The First Gardener
- Wednesday, August 03, 2011
EDITOR’S NOTE: The following is an excerpt from The First Gardener by Denise Hildreth Jones (Tyndale).
Ten days earlier
The heat of the stone bathroom floor warmed Mackenzie London’s entire body as she took her first steps of the day. Beauty surrounded her. Every fixture, fabric, element in this home had been redone to perfection by the previous occupant. The day she moved in, she had determined that she would appreciate every moment she spent in this exquisite place—because she knew those moments were numbered.
There might not be much certain in this world. But in Mackenzie’s world this much was certain: she would not live here forever. She had known that when she moved in. And her Italian-Irish heritage pushed her to embrace every facet of life passionately, wildly, and completely. She was determined not to waste one moment of this opportunity she had been given.
Today, however, the mansion was the last thing on her mind.
“My, my, that’s a good-looking man standing in front of that mirror.” She leaned against her side of the brown marble countertop and gave her husband a sad smile.
Gray London leaned over his sink, electric razor in one hand. The other hand tugged at the base of his neck, where salt-and-pepper stubble clung. His blue eyes met hers, and she saw their delight in her arrival. “How’s my girl?”
“Heartbroken.” She scooted up behind him, wrapping her arms around his waist and resting her hands against the top of the towel tied around his hips. She laid her head against his bare back and listened as the buzz of the razor evaporated. Her heart felt heavy inside her chest.
He laid the razor down and placed his hands on top of hers. “It’s a new stage of life, huh?”
She moved her cheek up and down against his back.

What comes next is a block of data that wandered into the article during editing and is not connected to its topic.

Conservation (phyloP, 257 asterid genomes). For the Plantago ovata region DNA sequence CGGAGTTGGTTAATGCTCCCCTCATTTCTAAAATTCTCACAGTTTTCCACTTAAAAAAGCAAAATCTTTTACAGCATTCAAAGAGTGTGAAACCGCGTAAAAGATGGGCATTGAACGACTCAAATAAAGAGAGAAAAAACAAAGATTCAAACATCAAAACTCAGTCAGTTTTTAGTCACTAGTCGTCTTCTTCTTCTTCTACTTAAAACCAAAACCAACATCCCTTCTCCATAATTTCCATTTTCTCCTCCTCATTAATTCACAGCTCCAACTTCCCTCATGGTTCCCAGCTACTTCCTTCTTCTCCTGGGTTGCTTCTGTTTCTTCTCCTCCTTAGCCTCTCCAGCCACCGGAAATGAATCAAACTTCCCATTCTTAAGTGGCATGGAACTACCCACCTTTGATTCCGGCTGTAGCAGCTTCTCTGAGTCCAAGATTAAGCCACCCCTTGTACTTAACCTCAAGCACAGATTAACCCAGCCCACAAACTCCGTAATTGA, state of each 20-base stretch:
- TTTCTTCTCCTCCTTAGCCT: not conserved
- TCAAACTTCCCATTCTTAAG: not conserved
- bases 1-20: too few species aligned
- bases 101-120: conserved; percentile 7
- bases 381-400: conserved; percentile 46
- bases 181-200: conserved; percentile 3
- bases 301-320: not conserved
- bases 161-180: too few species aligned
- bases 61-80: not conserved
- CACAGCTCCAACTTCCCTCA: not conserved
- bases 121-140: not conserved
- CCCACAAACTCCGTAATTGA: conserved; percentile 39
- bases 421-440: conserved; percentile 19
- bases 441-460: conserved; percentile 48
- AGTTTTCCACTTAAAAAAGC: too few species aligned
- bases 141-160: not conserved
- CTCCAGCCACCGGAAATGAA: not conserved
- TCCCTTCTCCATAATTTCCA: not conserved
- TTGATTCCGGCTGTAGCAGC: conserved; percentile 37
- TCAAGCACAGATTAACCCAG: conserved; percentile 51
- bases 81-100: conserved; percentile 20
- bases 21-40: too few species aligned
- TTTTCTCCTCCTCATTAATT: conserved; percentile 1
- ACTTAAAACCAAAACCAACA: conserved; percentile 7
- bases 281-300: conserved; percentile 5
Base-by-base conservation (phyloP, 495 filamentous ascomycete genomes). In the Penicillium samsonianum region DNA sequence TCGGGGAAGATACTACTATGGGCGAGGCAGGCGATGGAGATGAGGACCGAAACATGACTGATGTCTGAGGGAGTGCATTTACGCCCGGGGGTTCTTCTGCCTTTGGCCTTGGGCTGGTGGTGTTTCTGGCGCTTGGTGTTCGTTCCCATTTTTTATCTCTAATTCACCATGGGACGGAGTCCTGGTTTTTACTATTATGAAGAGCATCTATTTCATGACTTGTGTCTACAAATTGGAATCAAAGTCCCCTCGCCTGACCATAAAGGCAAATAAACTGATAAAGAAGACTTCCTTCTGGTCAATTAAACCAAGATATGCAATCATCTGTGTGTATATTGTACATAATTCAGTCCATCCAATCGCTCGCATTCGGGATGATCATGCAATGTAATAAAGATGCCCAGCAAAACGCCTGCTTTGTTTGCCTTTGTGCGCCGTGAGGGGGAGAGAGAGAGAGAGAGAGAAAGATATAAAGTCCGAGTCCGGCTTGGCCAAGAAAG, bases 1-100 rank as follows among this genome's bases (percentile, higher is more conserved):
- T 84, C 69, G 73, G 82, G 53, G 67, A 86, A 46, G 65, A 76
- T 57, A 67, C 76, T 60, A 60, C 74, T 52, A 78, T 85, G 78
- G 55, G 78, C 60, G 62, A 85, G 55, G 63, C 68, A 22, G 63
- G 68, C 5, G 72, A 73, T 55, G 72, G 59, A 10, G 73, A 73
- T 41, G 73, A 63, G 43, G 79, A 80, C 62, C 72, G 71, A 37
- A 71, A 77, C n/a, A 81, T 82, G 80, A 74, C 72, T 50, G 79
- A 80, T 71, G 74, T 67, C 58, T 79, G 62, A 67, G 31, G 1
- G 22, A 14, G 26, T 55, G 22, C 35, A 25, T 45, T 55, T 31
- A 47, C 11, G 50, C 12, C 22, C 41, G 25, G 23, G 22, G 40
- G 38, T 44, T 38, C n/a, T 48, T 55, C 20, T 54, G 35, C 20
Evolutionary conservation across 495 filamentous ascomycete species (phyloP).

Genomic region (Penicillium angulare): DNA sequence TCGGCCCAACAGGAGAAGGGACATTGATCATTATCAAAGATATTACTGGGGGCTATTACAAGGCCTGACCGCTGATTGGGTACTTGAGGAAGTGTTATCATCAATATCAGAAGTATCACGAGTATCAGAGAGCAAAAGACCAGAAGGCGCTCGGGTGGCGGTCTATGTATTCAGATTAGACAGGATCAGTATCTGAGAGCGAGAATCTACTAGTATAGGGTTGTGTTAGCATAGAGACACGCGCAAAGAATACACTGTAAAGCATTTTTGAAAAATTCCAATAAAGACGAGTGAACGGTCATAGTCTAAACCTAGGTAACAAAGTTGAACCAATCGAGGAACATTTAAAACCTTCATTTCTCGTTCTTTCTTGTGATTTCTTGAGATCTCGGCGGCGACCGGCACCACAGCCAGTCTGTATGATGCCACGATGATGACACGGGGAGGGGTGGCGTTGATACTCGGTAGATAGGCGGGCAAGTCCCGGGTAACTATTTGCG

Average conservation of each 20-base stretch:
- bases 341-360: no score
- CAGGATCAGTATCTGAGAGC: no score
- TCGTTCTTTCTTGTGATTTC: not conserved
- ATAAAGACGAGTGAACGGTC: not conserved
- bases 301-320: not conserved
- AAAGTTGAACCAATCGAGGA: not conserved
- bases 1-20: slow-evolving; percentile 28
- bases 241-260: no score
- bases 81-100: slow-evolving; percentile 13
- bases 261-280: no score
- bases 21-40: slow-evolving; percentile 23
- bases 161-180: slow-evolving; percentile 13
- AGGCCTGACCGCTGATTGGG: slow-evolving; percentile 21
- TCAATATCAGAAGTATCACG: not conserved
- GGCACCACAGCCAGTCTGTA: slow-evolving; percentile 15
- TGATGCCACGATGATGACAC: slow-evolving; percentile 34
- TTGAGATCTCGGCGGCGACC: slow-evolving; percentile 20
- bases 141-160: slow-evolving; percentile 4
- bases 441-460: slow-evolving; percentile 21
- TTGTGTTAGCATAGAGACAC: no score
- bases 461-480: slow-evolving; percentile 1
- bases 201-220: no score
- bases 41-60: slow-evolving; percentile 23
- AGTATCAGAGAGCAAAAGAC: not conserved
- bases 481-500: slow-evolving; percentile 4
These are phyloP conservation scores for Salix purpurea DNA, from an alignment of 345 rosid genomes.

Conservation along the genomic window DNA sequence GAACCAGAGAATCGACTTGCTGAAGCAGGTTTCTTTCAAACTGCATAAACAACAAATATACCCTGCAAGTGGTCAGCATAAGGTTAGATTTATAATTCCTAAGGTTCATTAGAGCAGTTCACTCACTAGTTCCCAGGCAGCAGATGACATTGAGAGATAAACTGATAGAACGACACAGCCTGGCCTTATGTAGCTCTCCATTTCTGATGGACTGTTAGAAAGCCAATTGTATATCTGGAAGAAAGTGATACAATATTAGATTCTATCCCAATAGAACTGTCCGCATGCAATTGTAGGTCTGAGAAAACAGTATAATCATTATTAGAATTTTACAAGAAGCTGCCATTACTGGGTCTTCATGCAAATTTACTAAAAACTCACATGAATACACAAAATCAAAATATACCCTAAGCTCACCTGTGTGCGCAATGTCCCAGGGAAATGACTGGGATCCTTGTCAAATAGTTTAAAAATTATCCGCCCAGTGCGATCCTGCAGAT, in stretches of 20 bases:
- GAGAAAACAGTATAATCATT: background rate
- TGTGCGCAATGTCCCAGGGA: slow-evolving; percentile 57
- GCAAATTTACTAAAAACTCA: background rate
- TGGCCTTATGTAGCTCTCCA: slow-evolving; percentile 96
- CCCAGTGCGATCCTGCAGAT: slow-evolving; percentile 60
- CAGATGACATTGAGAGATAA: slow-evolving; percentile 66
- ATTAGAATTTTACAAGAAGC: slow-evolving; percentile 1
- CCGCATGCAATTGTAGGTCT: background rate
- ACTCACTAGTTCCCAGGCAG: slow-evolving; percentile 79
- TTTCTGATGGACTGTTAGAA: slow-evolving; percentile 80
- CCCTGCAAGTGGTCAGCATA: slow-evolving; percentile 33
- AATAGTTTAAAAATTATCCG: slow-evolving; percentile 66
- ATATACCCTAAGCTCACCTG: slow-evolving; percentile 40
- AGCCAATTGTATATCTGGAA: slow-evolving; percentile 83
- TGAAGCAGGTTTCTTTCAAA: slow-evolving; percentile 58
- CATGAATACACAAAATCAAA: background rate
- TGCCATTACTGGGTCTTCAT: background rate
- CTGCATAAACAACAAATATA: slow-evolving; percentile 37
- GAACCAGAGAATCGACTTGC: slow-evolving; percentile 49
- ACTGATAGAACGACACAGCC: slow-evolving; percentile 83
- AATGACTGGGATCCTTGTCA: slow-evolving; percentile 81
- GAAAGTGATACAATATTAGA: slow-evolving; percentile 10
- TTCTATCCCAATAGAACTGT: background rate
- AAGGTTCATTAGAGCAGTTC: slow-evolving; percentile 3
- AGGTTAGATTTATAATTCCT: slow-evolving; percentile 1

He laughed and turned so he could face her. His six-foot frame towered over her five-foot-four. He wrapped one arm around her, lifted her chin, and wiped at a tear that had left its wet trail down the side of her cheek.
“I know it’s silly.” She dabbed a tissue at her nose. She had one in virtually every pocket she owned. “It’s just kindergarten. But maybe we should have waited until she was six.
You know, five is still really young.”
“She’s an old five, Mack.”
She leaned her head against his chest. “She was an old two.”
He laughed. “Yeah, she was. But we talked about this, and she wants to go. I know it’s going to be hard. It will be for me too, but it doesn’t happen until tomorrow. So let’s enjoy today and deal with tomorrow, tomorrow.”
She raised her head and batted her eyes. The tears fell freely. She knew he was right, but it didn’t change the way she felt. Natural childbirth had been less painful.
He leaned down and pressed his lips against her face, then moved his mouth to her ear as one hand grazed her stomach. “Plus, who knows? You might have another baby here in about nine months.”
“I pray so.”
He leaned back. “So you want me to give you your shot before you get in the shower?”
She moved her hands up to the soft curve in her hips, a smile fighting with the tears.
“You just want to look at my bootie.”
“Prettiest one I’ve ever seen.”
The smile won. She reached for another tissue and swiped at her eyes, then walked back over to her side of the bathroom. The Pregnyl stayed in prominent sight in her top drawer.
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